Chelsea might have lost their match against Manchester City in this season's curtain raiser in the Community Shield, but they turned up in style against Huddersfield and dispatched David Wagner's side 3-0 at Stamford Bridge to begin their Premier League campaign on a winning note.
Maurizio Sarri will be looking to build upon that when they host Arsenal this Saturday who began their campaign on a losing note at home to reigning champions Manchester City. Unai Emery had his baptism with English football and after falling at the first hurdle, he will be keen to step up against city rivals, Chelsea.
With both London clubs having simultaneously appointed a new manager for the first time in more than 20 years, both Sarri and Emery will be looking to get one over each other. It is a big season for both managers, especially for Emery, who will be looking to infuse new energy into the gunners.
With the Arsenal perspective in mind, we look at Sarri's most likely tactics to thwart Arsenal's campaign on Saturday evening:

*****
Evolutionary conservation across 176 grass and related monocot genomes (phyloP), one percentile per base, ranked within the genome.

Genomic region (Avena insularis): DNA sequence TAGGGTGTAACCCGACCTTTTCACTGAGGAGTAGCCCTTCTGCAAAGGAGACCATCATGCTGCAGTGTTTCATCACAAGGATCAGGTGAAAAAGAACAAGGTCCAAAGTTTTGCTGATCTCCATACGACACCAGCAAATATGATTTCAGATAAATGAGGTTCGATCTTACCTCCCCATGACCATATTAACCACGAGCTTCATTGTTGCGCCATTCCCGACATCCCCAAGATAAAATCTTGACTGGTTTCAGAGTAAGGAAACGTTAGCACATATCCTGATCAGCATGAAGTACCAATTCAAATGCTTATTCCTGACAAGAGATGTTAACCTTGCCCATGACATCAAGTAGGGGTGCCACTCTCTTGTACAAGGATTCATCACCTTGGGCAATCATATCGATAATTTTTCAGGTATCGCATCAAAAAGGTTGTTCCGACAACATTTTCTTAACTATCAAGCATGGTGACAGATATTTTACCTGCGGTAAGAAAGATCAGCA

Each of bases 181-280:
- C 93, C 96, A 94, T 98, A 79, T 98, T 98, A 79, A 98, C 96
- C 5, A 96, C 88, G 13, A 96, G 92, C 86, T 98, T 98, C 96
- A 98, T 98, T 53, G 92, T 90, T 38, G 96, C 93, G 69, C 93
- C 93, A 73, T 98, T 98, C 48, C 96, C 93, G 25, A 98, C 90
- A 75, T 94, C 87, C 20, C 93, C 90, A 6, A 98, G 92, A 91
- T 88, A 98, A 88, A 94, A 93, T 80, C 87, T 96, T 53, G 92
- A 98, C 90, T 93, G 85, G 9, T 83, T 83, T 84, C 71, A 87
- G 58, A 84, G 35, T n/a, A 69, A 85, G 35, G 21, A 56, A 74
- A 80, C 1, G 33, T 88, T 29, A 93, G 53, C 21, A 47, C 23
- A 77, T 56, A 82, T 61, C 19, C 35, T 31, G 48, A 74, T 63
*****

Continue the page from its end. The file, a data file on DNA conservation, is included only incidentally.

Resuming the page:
There is no odd peculiarity in the way Sarri sets his teams up in the first glance. He starts with the traditional 4-3-3 that he adopted so successfully in Naples which later shapes into a 3-4-3 during the attacking phase. The full-backs move higher up the pitch to join the midfield on the flanks and Jorginho is then tasked with dropping back to form a vertical triangle in defence.
The 4-2-3-1 is a widely accepted formation because it allows for two pivots instead of one to link the midfield to the defence. Whenever one of them is pressed, the two pivots can easily pass amongst themselves to avoid the pressure.
They usually pass to a free midfield member as the free space is created by the opponent who comes zoning into the pivots. That is why opposition teams prefer to sit back and mark the midfield instead of narrowing into the pivots and this is what makes the 4-2-3-1 formation, a highly prevalent one.
Sarri has a single pivot in Jorginho and Arsenal could do well if they marked him continuously, with a chance to win the ball dangerously close to the Chelsea goal. This is where Sarri is clever, he eliminates this single pivot problem with the rotation of Jorginho, Kante and Barkley at the apex of the defensive triangle.
Kante drops in more in comparison to Barkley, but who will drop and which two will sit higher up the midfield, leaves the opponents guessing. As Chelsea recycle the ball within the triangle, it eventually lures in the opposition midfielders, essentially creating space on the wings that can be exploited.